Authorities Visit BBC Thai Offices, Block Article Online

A blocked website shows a notice from the Ministry of Digital Economy and Society with the message, 'This website contains content and information that is deemed inappropriate. It has been censored by the Ministry of Digital Economy and Society' on Nov. 17. Photo: Associated Press

BANGKOK — Police officers briefly visited the BBC’s offices in Bangkok where they reportedly helped themselves to some drinks before departing Tuesday at the same time an article published by the broadcaster’s Thai-language service was blocked.

Ten officers came knocking on the door of the broadcaster’s Maneeya Building office in the Chitlom area where they drank some milk that had been delivered there before departing, Southeast Asia Bureau Chief Jonathan Head said Tuesday night.

“They came – 10 cops, more plain clothes. They drank the Yakult hanging on the door,” Head write in reply to an inquiry. “Then some came back. Then the army came – 7 officers – asking why the police had been here. No BBC staff in the bureau.”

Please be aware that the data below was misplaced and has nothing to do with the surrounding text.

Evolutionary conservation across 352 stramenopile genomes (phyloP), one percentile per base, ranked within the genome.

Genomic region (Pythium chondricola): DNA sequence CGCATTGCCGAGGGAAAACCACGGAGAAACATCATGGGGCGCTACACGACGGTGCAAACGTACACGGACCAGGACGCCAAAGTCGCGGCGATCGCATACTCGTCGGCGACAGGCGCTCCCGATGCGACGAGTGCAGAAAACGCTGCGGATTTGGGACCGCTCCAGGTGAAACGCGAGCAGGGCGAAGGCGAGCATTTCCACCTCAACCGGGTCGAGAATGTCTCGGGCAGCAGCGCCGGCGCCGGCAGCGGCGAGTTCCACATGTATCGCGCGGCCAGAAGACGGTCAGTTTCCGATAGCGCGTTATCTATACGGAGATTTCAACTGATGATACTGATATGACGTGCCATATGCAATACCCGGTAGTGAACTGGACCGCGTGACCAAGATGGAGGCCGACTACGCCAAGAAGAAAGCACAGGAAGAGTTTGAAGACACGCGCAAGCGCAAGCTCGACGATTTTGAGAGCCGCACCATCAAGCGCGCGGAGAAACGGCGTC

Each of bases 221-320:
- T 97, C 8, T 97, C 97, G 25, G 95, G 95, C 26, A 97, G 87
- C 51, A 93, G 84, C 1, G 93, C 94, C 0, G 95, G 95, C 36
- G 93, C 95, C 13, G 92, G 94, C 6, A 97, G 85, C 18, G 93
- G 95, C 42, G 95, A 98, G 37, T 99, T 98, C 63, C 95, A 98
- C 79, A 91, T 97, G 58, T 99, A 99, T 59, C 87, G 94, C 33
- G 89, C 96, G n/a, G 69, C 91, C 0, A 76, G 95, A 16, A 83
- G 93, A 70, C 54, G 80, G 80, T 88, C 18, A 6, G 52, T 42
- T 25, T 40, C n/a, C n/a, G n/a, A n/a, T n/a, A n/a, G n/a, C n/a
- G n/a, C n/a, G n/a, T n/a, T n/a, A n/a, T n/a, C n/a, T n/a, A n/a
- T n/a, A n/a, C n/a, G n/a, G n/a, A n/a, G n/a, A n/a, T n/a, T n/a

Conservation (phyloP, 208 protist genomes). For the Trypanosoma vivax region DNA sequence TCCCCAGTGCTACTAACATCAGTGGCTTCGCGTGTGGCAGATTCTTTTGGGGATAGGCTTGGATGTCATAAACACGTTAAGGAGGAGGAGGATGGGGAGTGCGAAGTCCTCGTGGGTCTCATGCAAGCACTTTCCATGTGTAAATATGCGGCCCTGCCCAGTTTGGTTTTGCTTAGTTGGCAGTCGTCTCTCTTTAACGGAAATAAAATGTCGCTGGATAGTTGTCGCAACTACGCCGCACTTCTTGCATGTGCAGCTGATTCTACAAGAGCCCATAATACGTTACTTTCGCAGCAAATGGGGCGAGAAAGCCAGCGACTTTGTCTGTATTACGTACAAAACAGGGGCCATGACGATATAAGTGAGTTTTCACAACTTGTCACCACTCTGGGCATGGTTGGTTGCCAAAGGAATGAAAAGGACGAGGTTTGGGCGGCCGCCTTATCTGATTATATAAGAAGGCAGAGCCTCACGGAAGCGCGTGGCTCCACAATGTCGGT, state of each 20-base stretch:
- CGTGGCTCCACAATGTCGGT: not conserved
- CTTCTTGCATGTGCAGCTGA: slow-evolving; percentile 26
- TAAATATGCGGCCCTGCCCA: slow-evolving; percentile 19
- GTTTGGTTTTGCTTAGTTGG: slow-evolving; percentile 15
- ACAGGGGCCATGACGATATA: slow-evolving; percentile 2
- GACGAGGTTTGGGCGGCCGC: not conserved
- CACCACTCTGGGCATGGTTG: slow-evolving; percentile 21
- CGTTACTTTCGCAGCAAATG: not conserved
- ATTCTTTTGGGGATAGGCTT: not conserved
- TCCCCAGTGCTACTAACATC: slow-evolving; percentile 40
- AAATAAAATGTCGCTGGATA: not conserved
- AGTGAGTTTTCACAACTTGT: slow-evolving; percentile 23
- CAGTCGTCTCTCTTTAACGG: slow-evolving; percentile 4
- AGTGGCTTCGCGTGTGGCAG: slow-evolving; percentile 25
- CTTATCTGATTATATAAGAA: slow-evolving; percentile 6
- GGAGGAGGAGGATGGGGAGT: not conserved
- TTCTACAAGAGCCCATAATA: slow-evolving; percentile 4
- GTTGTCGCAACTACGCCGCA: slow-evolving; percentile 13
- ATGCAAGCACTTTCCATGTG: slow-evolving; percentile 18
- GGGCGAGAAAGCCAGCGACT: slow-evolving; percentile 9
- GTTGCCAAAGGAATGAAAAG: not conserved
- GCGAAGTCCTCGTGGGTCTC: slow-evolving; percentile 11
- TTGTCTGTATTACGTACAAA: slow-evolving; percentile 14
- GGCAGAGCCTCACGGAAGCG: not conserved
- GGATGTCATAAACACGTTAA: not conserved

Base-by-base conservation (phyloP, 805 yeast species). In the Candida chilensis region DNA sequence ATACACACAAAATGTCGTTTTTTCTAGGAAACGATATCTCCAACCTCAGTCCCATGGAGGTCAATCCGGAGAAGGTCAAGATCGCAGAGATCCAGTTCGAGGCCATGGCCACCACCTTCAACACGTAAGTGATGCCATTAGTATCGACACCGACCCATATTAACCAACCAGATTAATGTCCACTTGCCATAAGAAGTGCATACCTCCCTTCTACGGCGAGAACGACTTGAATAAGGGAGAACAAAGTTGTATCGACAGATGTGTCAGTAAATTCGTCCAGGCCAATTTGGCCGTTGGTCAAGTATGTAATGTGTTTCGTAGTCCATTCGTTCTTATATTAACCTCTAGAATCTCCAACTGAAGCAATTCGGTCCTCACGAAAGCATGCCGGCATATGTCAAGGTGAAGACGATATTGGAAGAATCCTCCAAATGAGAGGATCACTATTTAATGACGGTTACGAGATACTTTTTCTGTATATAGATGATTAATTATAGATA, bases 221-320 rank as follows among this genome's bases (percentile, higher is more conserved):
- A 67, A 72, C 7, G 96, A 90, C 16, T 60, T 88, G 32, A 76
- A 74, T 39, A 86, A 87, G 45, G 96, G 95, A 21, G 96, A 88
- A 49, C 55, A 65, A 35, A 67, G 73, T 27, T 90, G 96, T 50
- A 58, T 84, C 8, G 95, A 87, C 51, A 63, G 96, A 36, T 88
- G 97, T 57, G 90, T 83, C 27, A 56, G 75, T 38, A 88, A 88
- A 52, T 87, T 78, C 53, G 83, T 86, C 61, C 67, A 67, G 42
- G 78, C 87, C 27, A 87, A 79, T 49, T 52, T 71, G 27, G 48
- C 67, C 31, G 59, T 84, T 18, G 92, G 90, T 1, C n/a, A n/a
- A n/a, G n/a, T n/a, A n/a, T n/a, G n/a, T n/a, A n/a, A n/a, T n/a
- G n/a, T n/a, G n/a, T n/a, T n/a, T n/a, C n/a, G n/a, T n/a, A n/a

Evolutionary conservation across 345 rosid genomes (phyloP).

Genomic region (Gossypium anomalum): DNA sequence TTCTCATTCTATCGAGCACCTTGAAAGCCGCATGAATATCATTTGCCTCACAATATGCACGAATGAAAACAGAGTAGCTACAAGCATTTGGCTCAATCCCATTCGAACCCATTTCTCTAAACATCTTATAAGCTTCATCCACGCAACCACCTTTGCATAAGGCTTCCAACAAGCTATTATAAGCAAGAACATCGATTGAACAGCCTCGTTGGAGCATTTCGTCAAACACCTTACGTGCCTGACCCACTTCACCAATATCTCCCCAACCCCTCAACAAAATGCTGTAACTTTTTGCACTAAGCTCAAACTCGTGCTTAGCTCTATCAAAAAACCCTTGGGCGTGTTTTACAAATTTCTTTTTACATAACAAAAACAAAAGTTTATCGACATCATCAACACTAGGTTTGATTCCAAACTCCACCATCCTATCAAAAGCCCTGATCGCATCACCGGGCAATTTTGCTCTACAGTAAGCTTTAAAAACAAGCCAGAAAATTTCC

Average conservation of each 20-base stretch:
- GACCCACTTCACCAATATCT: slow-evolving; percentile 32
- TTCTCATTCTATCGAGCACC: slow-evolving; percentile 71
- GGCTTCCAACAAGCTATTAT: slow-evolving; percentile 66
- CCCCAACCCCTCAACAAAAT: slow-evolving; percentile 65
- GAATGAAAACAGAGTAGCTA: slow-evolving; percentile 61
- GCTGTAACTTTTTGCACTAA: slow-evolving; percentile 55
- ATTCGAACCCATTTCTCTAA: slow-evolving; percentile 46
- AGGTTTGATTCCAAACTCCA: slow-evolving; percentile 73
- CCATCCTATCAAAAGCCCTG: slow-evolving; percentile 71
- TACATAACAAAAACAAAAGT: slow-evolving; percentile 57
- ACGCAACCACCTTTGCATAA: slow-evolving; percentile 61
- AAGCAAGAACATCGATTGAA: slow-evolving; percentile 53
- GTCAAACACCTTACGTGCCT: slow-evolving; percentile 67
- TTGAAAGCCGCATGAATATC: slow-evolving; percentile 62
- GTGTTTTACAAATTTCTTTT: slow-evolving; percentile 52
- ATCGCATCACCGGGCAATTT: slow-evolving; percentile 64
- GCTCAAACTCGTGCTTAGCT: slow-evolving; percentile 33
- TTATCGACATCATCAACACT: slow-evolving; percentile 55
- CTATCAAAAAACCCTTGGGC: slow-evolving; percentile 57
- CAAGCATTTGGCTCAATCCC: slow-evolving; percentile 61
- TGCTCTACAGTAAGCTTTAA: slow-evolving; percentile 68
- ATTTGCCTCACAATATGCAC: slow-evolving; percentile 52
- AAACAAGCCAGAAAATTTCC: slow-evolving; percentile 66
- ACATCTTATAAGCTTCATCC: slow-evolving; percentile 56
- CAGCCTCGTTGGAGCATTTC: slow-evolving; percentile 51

Update: They didn’t drink the milk


The visit came as a biography published online by the BBC’s Thai-language service about newly installed King Rama X was made inaccessible by government censors. Attempts to access the page were met with a banner stating it had been blocked by the Ministry of Digital Economy and Society for displaying “inappropriate content and information.”

Two days ago, a pro-democracy activist was arrested and charged with royal defamation for sharing the article. Jatupat “Pai” Boonpattararaksa, a member of community rights group Dao Din, was released Sunday on bail.

In a story on the arrest, BBC Thai noted that more than 2,500 other Facebook users had shared the same story. Deputy Prime Minister Prawit Wongsuwan said Tuesday that Jatupat was not singled out, and his arrest was in accordance with the law.

Ultra-nationalists have fomented anger online toward BBC Thai, which launched in July 2014 in response to the military coup. Last month it expanded from a Facebook-only presence to its own site with former Bangkok Post Deputy Editor Nopporn Wong-Anan as editor.

Nopporn has himself become the target of a vicious social media campaign. He referred inquiries to BBC representatives in London.

Story: Pravit Rojanaphruk, Sasiwan Mokkhasen, Todd Ruiz


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